Based on our discussions with Krinova, the best challenges are the ones where the hackers can feel they are making a difference and an impact. This is reflected on the high participation in the challenge by NGO, Stadsmissionen that also resulted in the winning idea. Based on available data, the team ‘Nonger’ presented a solution that connects wholesalers and retailers with the Stadsmissionen stores to capture surplus food more easily. Stadsmissionen distributes the food to the low-income persons and families to fight food poverty.

Who is the Food Hack for?

Like the challenge givers, the hackers can be anybody with a drive to make an impact in the food system. In practice, the hackers are mainly international master’s degree students. Food Hack is actually attracting participants from all continents. Event is marketed to relevant higher education institutes in Sweden and shared in their international networks. Majority of the targeted 40-60 hackers registered to the event are international.

The diversity of participants makes a high impact to the innovation process, especially in the co-learning phase. With a multitude of nationalities and diverse academic backgrounds, the co-learning dialogue will result in more in-depth understanding of the challenge and related needs. For participants, the main outcome can also often be learning the innovation process and gaining capacity in creative co-working.

If not able to take the 48-hour leap into the innovation process, many more participants can join and enjoy the event as audience at the venue or online. The Food Hack launches with an open ‘Food Talk’ where high-level expert speakers give inspirational and educative lectures on the theme. Also, the pitching of ideas and the award ceremony are open for audience and streamed online.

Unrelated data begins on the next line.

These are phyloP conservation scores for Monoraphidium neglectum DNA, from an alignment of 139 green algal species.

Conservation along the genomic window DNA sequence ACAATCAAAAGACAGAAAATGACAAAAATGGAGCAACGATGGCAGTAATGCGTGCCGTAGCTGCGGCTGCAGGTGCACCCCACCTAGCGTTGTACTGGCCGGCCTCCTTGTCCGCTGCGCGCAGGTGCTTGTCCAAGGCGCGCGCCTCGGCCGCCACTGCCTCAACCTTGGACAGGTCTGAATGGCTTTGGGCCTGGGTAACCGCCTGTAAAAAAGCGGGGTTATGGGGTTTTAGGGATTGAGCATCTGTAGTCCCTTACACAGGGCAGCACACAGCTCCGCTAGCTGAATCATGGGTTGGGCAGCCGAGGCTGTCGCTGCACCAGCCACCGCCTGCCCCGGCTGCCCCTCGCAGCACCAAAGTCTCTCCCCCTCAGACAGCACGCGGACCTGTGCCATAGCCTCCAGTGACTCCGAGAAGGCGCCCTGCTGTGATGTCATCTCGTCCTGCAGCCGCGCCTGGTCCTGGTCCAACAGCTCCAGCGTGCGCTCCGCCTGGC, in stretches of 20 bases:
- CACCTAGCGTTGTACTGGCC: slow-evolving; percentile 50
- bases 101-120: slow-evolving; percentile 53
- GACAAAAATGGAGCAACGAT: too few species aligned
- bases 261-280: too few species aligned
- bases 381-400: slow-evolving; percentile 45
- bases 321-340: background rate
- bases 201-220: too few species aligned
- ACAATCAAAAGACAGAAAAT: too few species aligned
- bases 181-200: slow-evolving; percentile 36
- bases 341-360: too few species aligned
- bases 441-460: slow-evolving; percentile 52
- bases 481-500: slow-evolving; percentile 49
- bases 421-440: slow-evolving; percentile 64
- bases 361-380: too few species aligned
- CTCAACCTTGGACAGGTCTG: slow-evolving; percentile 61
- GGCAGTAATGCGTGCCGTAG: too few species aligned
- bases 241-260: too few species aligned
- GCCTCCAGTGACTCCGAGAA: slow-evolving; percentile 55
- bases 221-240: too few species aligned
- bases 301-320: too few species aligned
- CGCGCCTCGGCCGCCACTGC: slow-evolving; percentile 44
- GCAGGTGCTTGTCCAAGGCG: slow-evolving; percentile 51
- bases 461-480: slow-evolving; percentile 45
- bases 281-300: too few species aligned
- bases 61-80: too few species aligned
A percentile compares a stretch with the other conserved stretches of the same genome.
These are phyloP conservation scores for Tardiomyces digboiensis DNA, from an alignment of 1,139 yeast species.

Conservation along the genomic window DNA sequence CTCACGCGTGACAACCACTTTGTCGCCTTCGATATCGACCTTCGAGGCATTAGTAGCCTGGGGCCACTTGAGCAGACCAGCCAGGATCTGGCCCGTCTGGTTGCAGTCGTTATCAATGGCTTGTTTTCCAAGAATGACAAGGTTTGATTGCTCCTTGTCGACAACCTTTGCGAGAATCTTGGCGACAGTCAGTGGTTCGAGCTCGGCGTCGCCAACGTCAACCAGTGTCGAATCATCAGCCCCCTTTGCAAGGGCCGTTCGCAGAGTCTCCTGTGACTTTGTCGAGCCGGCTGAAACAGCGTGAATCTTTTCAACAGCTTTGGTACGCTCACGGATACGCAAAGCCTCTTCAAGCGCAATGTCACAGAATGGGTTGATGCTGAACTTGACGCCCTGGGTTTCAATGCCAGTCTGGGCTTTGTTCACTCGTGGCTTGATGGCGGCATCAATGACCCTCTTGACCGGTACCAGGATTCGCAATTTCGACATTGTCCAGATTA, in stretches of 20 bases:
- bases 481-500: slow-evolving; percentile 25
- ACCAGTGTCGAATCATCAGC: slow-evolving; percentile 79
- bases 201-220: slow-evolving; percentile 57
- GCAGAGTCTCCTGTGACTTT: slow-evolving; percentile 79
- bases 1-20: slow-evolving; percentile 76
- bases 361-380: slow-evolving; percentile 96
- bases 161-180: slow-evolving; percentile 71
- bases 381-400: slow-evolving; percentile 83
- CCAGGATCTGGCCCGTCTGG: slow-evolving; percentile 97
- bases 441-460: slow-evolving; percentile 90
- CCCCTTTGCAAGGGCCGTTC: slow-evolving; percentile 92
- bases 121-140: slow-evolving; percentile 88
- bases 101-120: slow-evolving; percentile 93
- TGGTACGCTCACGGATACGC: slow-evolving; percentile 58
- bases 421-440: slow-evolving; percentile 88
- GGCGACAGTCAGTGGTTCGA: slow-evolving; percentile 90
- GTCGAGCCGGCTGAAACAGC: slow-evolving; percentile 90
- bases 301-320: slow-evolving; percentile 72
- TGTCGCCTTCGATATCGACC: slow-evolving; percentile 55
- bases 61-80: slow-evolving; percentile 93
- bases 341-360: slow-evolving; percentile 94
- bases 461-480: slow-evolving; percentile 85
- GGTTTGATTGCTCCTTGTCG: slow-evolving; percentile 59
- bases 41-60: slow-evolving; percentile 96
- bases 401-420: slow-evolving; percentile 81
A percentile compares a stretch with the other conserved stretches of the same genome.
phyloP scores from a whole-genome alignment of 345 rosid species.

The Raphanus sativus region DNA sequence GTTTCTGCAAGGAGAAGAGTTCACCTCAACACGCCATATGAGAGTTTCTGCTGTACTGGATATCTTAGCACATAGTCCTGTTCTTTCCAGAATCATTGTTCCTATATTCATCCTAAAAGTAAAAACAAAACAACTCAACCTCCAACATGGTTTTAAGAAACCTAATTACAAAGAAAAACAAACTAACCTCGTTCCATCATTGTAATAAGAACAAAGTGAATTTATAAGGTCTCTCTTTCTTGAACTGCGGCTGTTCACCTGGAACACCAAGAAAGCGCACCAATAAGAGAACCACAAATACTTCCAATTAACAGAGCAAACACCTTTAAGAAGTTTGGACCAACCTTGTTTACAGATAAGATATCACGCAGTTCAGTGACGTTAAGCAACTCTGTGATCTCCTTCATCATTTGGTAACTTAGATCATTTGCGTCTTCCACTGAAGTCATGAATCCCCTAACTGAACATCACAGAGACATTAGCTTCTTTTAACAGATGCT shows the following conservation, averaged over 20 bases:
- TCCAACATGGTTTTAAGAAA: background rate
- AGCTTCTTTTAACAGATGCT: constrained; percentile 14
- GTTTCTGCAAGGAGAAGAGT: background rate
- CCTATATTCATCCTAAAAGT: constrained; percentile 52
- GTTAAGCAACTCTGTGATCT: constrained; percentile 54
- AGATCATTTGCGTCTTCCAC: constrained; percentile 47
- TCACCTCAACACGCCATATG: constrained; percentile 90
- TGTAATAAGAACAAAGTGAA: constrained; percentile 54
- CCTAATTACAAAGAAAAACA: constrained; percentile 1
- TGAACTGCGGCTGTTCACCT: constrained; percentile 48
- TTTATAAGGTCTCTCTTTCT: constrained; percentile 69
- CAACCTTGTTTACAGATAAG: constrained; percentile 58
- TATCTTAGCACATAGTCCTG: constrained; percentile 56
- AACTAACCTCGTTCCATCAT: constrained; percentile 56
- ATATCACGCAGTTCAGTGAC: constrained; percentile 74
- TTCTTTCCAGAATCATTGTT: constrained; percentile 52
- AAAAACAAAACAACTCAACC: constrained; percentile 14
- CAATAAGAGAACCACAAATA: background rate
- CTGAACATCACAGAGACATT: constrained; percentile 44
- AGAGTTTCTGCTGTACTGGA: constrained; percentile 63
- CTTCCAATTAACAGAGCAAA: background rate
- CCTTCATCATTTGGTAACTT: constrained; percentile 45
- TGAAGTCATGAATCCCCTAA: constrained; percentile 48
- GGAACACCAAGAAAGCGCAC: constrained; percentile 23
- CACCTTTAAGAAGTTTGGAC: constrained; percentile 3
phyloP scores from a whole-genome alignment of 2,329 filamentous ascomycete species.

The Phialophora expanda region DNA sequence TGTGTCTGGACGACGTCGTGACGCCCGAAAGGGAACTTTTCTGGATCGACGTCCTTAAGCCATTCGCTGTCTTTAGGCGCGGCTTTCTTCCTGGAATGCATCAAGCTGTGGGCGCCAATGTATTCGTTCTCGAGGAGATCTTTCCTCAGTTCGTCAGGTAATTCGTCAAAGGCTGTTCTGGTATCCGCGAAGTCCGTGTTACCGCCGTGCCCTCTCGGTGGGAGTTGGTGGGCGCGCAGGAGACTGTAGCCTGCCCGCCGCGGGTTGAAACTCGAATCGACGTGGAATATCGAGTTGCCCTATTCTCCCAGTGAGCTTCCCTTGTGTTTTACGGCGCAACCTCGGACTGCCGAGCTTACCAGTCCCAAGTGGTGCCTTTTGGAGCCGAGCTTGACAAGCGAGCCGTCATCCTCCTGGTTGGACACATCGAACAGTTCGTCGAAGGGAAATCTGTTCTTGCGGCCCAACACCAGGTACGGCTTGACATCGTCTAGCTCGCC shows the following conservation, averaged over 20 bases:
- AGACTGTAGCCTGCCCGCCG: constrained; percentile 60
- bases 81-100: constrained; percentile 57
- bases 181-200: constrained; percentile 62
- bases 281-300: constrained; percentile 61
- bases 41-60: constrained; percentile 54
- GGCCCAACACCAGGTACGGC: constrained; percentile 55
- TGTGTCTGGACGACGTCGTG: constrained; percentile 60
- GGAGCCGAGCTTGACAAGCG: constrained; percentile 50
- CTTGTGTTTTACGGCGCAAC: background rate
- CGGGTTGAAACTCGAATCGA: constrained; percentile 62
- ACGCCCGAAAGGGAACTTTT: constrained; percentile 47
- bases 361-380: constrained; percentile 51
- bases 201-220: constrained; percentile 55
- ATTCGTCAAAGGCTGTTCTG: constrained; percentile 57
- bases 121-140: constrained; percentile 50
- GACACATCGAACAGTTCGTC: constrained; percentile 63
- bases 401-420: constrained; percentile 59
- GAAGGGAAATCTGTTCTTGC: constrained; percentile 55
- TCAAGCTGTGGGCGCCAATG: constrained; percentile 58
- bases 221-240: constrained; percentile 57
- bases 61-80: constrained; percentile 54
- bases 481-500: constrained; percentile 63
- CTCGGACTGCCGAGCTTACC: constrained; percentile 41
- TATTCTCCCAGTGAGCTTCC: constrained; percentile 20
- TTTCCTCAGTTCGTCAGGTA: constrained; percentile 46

Panel discussion

How did our “Finnish” team do?

We had also an exciting opportunity to follow the innovation journey of the Hacker team that selected the challenge from Anicare, a Finnish company with a data sensory solution for animal welfare and motion tracking. Anicare products are currently targeted to reindeer herders, but in the challenge, they were looking for opportunities to utilize the animal welfare data to create added value in the beef value chain.

Anicare challenge attracted the attention of hackers, and a hacker team was successfully formed including five different nationalities: Swedish, Vietnamese, Nepalese, Mexican and French. Team developed a concept of ”Trust Meat” solution for creating transparency around meat production, to build trust and to prove the sustainability of the meat for the end consumer by using Anicare technology. The intense 48-hour work got rewarded, when ‘Team Anicare’ achieved the second award and 15 000 SEK!

The second award winners!

What did we learn on making an impactful Hackathon event?

What might be our 5 take-away lessons?

  1. Keep the audience and participants energized.
  2. Nothing keeps your spirits up like good food and drinks.
  3. There can never be enough time and opportunities for networking.
  4. Hybrid participation requires specific activation.